Because who doesn't like staring at the ceiling fan?

Writing

Don’t Push The Big Red Button

One of my peeps on Google Plus, a Mister John Ward, had a super handy link to post today, and I figured I needed to come share it here with the few of you that read my blog with any regularity.

(Which implies I post regularly, and you know that doesn’t happen. But just go with it for now.)

William Hertling, a person with whom I’ve had absolutely no familiarity until today, wrote up an excellent check list in PDF format (clicky, clicky, clicky!) for those of us seeking a self-publishing route for our writing.

To sum it up, here are the sections:

Phase 1: Pre-launch

  • Book Focused Activities
  • Web / Social Media
  • Other

Phase 2: Book Launch

  • Timing
  • Weeks 1-4

Phase 3: Post Launch

Phase 4: Influencers

This is a seriously hardcore (and very handy) checklist. Eight pages long. Print them. Print them all.

Also, don’t get too ahead of yourself. Finish the writing first, and then start checking things off the list. I see you hovering over that upload button. Stop it.


Brain Stickies

I’ve written two novels, one of which I’ve revised a few times already (and the other is a mess, but I’ll get to it eventually). The process of revising has taught me that I work a lot easier with material that already exists. Pulling new things out of my head in some kind of organized, decisive fashion seems more difficult than it should be.

Take the sequel I’m trying to write, for instance. Pushed out 20k words of amazingness while I had the drive and then got distracted by revisions on the original (to give myself credit, there were some major things I wanted to change in #1 that would have made a huge difference in how things progressed with #2. Already updated you guys on that one, though).

Then I tried again. Started an outline, even. The outline covered at least half the storyline. Should have been easy to follow, right? Hahaha. Another 20k words in and I stopped again.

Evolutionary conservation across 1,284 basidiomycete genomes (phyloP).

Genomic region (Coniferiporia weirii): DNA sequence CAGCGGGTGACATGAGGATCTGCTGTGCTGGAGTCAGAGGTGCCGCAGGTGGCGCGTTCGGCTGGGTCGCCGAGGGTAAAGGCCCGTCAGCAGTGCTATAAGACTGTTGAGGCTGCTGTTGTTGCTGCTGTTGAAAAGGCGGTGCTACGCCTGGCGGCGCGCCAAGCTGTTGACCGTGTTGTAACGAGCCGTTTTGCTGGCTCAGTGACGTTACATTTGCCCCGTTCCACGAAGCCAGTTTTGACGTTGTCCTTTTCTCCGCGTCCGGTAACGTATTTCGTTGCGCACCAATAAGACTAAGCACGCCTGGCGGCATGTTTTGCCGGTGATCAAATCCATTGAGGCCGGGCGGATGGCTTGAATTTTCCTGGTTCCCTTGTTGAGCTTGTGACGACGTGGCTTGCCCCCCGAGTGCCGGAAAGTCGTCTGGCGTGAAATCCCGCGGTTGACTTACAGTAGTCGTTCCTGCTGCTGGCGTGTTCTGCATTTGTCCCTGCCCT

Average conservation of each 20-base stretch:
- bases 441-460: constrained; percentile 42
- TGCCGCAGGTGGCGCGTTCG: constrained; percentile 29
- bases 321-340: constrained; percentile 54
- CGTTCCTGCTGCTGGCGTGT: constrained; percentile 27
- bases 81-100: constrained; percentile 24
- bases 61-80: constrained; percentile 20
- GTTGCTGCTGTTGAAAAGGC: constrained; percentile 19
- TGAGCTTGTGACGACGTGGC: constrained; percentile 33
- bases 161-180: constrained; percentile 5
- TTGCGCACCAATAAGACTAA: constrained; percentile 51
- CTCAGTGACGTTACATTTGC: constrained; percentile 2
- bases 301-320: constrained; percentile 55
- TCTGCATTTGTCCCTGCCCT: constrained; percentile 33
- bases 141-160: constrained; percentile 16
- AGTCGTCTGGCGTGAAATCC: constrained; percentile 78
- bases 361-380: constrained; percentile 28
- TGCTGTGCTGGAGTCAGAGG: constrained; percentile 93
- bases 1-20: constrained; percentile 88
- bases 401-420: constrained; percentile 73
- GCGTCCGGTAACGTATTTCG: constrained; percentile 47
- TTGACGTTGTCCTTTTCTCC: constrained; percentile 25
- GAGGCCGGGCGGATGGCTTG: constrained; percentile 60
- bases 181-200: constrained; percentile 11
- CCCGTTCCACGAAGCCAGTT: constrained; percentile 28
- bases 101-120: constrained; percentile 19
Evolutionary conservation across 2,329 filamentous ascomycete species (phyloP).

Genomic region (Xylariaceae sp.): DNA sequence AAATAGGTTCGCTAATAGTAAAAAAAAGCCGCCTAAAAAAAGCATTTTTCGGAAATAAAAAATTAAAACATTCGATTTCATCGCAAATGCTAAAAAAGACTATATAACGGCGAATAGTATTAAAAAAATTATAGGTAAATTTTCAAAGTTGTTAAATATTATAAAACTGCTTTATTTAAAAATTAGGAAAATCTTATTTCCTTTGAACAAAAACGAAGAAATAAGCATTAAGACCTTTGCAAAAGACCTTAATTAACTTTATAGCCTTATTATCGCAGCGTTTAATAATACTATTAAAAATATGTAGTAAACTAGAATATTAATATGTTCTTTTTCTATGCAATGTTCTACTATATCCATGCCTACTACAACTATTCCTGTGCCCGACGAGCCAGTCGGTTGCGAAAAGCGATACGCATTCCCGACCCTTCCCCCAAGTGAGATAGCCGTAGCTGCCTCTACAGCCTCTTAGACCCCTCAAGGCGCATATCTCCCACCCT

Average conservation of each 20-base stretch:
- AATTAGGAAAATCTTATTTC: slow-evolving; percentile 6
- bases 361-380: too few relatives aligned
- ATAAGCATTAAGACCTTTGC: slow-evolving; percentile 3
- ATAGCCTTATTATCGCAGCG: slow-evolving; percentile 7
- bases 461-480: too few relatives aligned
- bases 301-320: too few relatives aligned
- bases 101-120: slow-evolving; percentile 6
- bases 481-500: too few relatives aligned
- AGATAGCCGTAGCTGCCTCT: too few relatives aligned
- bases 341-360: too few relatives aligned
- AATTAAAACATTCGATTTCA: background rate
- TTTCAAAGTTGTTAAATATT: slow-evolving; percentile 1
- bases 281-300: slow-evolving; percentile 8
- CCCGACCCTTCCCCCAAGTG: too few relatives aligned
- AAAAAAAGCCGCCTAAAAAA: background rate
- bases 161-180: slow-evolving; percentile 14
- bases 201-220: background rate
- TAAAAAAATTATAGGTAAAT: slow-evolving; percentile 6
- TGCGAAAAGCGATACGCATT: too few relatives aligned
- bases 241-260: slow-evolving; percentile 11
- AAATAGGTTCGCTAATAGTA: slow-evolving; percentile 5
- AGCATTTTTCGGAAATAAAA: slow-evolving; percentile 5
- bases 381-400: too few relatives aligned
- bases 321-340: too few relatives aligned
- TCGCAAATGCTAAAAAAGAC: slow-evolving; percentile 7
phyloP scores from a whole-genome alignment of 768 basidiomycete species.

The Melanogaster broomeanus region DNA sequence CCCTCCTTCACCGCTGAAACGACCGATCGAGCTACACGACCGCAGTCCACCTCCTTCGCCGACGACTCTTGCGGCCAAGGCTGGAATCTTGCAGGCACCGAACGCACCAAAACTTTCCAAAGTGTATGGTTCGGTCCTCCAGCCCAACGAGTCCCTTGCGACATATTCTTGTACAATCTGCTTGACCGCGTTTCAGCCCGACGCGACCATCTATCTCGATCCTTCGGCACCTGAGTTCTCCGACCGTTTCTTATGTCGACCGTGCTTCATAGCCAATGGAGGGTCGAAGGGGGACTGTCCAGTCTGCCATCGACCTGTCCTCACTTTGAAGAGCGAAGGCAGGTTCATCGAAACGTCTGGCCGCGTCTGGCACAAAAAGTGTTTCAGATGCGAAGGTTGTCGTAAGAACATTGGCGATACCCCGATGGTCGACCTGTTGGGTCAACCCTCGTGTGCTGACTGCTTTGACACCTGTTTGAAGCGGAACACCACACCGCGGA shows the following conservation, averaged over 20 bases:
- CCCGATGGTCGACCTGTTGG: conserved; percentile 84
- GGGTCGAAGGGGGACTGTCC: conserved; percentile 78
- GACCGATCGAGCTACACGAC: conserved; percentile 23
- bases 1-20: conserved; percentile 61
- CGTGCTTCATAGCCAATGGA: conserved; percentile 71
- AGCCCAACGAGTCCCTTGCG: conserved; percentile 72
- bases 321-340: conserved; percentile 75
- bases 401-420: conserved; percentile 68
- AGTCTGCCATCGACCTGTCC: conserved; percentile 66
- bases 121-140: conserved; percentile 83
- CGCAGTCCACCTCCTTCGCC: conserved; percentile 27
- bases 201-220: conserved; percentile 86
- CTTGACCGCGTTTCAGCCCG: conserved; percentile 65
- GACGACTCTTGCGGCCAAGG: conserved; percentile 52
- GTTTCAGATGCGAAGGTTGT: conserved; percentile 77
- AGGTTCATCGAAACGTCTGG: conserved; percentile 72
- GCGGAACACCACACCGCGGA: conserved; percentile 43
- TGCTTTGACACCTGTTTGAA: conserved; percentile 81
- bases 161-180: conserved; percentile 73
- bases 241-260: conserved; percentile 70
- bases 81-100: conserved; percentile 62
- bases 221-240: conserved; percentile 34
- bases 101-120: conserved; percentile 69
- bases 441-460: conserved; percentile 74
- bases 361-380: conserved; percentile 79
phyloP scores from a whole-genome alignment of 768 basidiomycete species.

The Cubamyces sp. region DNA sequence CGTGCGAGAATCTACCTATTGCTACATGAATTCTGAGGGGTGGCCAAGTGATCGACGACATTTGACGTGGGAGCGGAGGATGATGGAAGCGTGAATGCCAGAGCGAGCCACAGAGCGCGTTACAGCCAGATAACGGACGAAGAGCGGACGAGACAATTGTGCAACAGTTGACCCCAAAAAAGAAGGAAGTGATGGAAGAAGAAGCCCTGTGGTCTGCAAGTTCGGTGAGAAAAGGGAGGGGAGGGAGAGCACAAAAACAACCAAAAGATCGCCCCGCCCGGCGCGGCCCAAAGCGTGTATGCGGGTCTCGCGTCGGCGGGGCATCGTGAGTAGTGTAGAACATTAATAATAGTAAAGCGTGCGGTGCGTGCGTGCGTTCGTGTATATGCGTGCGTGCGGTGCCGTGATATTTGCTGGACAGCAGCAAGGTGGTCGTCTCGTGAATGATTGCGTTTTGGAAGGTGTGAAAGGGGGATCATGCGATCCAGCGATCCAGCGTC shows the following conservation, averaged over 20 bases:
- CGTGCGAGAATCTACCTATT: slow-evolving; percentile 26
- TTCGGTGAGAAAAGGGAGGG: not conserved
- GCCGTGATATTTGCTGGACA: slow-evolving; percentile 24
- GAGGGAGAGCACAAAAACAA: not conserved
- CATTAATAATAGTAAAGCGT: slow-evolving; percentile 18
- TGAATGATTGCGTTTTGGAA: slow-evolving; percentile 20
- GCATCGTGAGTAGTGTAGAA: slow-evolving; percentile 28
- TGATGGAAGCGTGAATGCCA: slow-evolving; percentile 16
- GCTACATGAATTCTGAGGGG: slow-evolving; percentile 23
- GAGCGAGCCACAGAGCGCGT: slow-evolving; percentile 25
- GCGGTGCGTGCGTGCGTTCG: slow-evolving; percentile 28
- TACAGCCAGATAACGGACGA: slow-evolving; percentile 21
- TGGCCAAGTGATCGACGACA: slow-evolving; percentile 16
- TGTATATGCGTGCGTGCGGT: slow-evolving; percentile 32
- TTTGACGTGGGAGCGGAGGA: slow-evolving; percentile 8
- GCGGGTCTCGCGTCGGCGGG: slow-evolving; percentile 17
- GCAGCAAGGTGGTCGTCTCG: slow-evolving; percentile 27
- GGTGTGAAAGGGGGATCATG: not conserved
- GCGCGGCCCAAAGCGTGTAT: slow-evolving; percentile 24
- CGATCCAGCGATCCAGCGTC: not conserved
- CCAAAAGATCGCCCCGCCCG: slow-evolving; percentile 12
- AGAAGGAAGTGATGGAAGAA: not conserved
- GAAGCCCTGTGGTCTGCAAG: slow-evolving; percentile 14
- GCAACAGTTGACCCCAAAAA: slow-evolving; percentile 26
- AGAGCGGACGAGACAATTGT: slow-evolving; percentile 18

Now I’m on the third attempt. Writing anything new in it is killing me. I know the general outcome of the story. That’s not the issue. The issue is that, past a certain point, I’m not entirely sure how I want to get there, and there are some scenes in both draft attempts that I’d like to smoosh together in order to make beautiful scene babies.

How do I want to proceed with this character? How is that one going to affect my protagonist? Do I want this guy in the story, or that one? Dafuq would happen if they were both there? Who is going to be present at the critical moment of my protag’s transformation? How the hell is that transformation going to go? Because this could totally happen, or it could all go completely wrong and that happens. I can imagine lots of different variances in my storyline, and all of them look equally appealing to me. The problem is they don’t mesh well. Some of them are complete opposites.

BRAIN, WHY YOU GOTTA BE SO INDECISIVE?

Ugh. It’s times like this I doubt my ability to be a dedicated writer. I’m a voracious reader, and I know all too well the frustration of waiting for the next book in a series to appear. I don’t want to be one of those writers that makes people wait too long. I don’t have the following and fan loyalty to get away with it. Though I also know that doubt is part of what holds me back.

I gotta get out of this funk, y’all. Think some rawr motivation thoughts at me. Grr, argh, flex! Screw you, brain stickies.


Why Is The Rum Gone?

Disasters: they keep the plot moving, keep the muse on his or her toes, and torture our characters for the entertainment of others. These are some of the ideas I have for my disaster writing prompts in November (to be posted on my G+ page), and they theoretically should apply to most genres. I’ll expand on each of these prompts when I post them so that you wrimos can get a better idea of how to fit them into your plot. It can be as simple as these themes overheard in a character’s conversation, or you can actually make them happen to the protagonist.

1. Vehicle Stolen
2. Explosion
3. Severe Storm
4. Riot / Swarm
5. Missing Person / Missing Thing
6. Big Accident
7. Cat’s Out Of The Bag
8. Homeless
9. Invasion
10. Imminent Danger
11. Phobia
12. No Food / No Water
13. Release / Escape
14. Kryptonite
15. Communications Down
16. Flood / Leak
17. Overdose / Poison
18. Severe Injury
19. Broken
20. Freezing
21. Overheat
22. Lost
23. Malfunction
24. Death
25. Nightmare / Night Terrors
26. Electricity
27. Theft
28. Suffocation
29. Near Miss
30. Out Of The Frying Pan And Into The Fire